Every week, The Temple News will provide a brief breakdown of COVID-19 trends and cases at Temple University.
Case counts include students and employees registered at any of Temple’s Philadelphia-area campuses, according to Temple’s active COVID-19 case dashboard.
Here’s what happened this week:
What happened with Temple cases?
Temple has 97 active cases of COVID-19, including 95 among students and two among employees, as of April 16, The Temple News reported.
The university recorded 59 new cases of COVID-19 last week and 54 new cases during the week of April 4, The Temple News reported.
Temple averaged 92 active COVID-19 cases during the past seven days as of April 16, The Temple News reported.
Fifteen students living in university housing have tested positive for COVID-19 as of April 16, The Temple News reported.
Temple administered 6,338 tests last week and 6,805 tests the week prior, The Temple News reported.
The university recorded a 0.93 percent positivity rate among those tested last week, up from a rate of 0.79 percent the week prior, The Temple News reported.
What happened with cases in Philadelphia?
Philadelphia recorded 428 new COVID-19 cases on Thursday, down from 634 on April 7.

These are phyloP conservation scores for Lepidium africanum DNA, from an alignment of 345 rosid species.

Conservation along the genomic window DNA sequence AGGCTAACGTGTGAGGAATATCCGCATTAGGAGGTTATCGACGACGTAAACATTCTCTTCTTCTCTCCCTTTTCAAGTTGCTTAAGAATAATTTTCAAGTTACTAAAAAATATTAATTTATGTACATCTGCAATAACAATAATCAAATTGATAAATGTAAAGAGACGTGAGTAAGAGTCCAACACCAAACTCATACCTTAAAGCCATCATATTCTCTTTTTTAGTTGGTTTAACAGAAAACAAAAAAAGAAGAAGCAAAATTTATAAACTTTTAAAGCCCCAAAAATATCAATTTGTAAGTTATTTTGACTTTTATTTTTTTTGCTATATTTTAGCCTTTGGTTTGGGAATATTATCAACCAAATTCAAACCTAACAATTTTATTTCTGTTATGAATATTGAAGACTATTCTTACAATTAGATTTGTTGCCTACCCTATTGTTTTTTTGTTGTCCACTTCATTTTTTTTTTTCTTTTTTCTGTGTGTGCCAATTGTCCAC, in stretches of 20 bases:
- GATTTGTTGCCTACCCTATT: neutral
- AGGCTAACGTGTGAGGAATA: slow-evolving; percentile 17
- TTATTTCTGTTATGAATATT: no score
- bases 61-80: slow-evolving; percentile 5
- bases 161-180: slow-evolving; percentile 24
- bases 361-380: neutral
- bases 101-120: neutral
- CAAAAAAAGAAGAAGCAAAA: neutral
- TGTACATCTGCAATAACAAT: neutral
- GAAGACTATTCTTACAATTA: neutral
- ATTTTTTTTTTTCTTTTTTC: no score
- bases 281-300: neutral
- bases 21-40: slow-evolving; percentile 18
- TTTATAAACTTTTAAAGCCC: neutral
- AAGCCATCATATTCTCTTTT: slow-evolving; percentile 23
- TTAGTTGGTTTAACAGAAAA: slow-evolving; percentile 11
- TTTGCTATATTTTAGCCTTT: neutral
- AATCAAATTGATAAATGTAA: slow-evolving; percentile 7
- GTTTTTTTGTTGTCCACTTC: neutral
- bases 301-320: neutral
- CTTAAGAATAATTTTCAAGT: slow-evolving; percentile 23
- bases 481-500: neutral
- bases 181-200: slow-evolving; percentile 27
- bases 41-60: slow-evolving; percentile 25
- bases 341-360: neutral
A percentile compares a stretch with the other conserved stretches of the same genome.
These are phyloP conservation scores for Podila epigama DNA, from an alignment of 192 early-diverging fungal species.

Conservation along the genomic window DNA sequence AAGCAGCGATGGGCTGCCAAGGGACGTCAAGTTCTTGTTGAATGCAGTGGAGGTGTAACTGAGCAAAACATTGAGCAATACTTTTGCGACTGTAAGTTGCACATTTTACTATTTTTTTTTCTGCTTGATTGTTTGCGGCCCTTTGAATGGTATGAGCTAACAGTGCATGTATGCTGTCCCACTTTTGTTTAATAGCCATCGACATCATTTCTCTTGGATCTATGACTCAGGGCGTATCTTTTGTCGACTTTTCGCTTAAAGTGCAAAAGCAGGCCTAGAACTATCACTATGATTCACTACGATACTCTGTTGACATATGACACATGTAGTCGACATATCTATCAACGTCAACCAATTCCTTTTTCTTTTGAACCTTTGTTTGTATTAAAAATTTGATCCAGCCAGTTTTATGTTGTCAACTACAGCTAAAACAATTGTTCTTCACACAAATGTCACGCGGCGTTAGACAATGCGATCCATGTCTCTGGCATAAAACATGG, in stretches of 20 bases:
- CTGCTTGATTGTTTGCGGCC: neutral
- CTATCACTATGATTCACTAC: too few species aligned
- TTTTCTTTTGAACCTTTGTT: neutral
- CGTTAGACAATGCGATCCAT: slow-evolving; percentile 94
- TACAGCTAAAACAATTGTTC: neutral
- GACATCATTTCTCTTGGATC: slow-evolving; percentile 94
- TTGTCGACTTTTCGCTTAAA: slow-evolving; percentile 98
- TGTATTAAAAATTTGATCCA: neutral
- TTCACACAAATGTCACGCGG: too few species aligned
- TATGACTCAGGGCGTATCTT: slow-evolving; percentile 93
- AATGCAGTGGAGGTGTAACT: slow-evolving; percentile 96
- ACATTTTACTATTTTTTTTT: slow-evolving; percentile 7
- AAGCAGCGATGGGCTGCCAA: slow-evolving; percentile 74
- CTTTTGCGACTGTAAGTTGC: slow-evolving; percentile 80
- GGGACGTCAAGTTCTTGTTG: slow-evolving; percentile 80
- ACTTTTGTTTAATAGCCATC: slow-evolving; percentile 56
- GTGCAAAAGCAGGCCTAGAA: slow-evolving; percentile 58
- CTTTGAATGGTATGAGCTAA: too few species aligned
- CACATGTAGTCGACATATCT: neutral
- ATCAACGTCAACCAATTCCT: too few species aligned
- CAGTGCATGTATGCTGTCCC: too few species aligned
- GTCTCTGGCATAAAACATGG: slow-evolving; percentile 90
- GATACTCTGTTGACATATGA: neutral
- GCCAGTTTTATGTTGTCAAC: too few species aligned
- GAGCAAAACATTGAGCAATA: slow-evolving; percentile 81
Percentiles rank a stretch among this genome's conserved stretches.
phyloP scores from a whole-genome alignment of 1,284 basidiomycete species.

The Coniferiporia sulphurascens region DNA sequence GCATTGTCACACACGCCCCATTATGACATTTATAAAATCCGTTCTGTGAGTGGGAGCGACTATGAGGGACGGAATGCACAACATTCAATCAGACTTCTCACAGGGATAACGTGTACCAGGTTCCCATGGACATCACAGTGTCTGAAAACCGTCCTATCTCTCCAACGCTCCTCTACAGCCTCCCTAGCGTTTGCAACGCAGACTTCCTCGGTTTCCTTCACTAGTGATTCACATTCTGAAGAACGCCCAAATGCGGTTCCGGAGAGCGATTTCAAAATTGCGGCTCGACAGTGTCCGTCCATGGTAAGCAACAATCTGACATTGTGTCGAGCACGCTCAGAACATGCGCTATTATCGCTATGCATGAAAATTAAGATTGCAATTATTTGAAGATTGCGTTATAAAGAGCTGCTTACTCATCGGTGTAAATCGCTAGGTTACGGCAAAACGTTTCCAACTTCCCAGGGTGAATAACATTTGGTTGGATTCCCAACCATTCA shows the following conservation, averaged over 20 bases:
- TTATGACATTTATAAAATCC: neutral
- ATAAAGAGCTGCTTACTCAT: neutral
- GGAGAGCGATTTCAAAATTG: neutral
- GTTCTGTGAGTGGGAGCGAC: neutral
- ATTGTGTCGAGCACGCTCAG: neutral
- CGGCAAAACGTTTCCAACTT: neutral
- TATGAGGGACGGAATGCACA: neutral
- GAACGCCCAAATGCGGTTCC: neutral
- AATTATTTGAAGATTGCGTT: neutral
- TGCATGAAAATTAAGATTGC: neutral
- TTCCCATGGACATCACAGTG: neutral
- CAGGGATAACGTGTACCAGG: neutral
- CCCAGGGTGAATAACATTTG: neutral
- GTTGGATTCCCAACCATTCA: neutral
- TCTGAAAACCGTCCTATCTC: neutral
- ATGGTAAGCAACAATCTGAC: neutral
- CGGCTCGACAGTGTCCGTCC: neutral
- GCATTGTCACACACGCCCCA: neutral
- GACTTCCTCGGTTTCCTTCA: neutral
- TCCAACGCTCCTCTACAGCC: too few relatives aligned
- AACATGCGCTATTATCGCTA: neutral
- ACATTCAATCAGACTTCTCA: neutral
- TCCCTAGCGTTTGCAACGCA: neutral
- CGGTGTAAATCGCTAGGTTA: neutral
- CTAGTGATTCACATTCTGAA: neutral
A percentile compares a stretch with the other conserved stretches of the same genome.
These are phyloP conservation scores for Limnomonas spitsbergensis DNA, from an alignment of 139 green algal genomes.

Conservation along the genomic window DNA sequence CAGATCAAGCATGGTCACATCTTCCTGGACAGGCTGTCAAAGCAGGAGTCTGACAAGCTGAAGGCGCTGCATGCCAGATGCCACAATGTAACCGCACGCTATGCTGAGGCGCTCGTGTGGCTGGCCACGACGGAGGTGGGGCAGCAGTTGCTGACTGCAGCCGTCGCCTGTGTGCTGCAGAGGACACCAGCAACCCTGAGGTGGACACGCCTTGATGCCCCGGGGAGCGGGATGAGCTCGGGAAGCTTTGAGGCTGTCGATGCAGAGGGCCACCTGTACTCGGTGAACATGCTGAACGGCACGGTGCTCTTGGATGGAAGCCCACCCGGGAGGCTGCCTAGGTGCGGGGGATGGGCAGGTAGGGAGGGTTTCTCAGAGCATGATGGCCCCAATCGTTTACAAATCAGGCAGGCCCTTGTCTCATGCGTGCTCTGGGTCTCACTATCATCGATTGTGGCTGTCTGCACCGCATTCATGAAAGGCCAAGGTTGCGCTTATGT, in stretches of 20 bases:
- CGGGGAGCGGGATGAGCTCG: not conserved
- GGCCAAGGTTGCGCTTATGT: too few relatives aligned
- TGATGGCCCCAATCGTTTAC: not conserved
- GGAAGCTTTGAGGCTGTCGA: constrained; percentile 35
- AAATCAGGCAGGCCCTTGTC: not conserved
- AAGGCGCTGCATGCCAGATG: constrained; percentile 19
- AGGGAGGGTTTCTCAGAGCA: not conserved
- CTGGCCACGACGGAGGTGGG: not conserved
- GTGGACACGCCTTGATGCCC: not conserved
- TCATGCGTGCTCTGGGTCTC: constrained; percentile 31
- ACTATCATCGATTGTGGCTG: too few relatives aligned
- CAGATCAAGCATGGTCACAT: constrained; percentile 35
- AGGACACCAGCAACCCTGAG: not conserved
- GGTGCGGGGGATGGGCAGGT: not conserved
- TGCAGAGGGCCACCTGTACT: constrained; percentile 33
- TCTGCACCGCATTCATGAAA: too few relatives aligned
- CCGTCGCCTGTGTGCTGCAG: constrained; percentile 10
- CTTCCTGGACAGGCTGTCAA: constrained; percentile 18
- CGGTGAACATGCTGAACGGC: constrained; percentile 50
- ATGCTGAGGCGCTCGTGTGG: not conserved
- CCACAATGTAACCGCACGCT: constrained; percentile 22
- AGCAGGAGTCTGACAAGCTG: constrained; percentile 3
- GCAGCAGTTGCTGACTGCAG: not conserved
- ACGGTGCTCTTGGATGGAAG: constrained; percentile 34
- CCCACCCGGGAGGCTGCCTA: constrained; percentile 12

The city averaged 575 new cases per day from March 31 to April 14, according to city data.
The city averaged 566 new cases per day from March 24 to April 7, according to city data.
The ZIP codes 19121 and 19122, which encompass Main Campus, have recorded 5,267 positive cases of COVID-19 and 83 deaths combined since March 2020, according to city data.
Philadelphia has recorded 140,229 cases of COVID-19 and 3,375 deaths since the beginning of the pandemic, according to the Philadelphia Department of Public Health.
As of April 16, more than 649,000 people in Philadelphia are partially vaccinated and more than 438,000 people are fully vaccinated, The Temple News reported.
Philadelphia expanded COVID-19 vaccine eligibility to all residents 16 years and older on Friday, The Temple News reported.
The city stopped administering the Johnson & Johnson vaccine on April 13 because the Centers for Disease Control and Prevention and the United States Food and Drug Administration recommended a pause in its distribution after six recipients of the Johnson & Johnson vaccine experienced blood clotting issues, The Temple News reported. Almost seven million Johnson & Johnson vaccines have been administered in the United States, and no blood clotting issues have been reported in Philadelphia.